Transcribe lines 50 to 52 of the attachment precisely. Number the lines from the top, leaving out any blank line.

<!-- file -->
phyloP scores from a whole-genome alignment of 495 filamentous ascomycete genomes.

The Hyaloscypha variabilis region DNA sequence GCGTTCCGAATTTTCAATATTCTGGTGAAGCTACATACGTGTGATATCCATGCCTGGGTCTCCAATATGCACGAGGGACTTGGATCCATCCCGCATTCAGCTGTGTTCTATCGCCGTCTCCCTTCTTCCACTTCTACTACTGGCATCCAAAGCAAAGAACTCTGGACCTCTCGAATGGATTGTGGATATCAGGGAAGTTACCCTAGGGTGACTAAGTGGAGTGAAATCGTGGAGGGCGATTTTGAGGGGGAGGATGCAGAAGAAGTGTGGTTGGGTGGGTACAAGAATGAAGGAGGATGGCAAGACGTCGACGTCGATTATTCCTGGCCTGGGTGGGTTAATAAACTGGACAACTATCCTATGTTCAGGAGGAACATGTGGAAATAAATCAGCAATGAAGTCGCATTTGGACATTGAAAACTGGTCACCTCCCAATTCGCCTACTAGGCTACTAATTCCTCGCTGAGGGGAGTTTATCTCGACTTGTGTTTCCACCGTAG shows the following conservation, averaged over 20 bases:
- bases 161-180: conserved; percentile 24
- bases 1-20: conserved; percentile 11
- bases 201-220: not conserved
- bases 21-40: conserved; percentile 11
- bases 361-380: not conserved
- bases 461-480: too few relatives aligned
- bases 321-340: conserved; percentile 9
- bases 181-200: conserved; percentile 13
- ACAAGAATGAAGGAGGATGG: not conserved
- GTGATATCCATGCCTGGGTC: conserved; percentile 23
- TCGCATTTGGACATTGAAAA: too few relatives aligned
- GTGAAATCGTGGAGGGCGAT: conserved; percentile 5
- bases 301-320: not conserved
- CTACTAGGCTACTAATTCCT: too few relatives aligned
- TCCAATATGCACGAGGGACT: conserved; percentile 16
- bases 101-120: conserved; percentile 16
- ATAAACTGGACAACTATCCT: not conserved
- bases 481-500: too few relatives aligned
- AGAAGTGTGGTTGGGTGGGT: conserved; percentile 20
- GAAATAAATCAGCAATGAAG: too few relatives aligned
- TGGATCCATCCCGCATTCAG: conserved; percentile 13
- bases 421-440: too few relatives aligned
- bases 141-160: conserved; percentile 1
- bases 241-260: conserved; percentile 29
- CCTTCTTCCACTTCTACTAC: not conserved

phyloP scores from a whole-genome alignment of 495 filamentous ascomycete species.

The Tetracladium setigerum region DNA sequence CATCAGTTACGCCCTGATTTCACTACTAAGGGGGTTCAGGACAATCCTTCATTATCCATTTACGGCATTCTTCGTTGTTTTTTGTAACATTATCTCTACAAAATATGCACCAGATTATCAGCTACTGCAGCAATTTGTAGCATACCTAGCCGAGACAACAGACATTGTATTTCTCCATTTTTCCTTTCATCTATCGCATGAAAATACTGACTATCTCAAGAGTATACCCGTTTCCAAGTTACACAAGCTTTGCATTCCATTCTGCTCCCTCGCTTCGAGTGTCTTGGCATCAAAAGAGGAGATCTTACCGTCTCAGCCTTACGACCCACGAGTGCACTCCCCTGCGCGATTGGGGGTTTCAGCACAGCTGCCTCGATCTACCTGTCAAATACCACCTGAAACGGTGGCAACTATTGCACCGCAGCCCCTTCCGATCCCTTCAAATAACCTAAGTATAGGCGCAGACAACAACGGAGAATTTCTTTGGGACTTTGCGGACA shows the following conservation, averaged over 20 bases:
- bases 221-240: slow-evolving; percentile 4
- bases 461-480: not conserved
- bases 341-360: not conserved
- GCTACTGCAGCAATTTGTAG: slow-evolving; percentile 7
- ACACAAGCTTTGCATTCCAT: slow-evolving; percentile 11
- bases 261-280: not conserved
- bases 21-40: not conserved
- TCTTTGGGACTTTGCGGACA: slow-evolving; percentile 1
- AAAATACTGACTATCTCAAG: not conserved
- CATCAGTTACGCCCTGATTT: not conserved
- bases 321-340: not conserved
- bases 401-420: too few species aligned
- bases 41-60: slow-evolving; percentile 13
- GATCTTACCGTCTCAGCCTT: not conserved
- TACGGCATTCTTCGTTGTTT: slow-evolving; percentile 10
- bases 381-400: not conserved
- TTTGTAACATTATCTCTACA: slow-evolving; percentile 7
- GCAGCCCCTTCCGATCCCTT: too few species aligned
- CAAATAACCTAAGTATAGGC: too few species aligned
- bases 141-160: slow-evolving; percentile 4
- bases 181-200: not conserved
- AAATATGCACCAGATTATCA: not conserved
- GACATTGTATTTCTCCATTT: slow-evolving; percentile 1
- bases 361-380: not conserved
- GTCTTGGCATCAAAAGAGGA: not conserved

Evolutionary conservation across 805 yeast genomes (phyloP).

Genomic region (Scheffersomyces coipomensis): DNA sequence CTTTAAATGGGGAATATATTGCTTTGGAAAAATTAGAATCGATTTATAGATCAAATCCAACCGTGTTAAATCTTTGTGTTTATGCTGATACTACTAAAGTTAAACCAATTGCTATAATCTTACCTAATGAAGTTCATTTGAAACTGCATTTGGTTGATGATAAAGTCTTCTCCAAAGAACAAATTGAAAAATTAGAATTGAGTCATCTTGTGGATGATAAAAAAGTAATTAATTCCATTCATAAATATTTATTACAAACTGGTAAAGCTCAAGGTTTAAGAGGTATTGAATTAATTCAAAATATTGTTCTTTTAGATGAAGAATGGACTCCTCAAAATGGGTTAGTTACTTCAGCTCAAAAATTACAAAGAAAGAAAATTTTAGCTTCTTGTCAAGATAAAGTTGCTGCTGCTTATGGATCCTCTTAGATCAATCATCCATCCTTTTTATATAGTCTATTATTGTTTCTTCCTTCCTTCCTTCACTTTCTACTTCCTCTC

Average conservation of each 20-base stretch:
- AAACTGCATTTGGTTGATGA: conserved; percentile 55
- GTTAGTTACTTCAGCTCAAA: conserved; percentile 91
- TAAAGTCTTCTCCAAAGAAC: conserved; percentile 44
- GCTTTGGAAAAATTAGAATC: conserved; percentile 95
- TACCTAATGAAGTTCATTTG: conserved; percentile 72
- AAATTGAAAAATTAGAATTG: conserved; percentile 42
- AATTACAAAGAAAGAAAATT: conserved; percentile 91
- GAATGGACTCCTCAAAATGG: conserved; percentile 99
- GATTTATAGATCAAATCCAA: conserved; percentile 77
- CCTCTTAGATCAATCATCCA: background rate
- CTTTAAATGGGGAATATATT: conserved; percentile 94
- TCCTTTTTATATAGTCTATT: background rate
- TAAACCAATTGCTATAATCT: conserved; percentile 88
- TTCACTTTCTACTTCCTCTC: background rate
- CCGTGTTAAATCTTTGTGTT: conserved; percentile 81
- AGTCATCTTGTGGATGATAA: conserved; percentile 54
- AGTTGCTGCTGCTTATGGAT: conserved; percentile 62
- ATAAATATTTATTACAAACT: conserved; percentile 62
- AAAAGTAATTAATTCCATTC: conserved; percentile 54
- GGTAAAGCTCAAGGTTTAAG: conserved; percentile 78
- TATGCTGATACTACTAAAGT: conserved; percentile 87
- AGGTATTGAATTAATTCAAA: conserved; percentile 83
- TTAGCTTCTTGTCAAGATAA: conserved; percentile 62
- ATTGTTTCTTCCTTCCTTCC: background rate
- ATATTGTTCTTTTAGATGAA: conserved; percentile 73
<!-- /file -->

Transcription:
- bases 181-200: not conserved
- AAATATGCACCAGATTATCA: not conserved
- GACATTGTATTTCTCCATTT: slow-evolving; percentile 1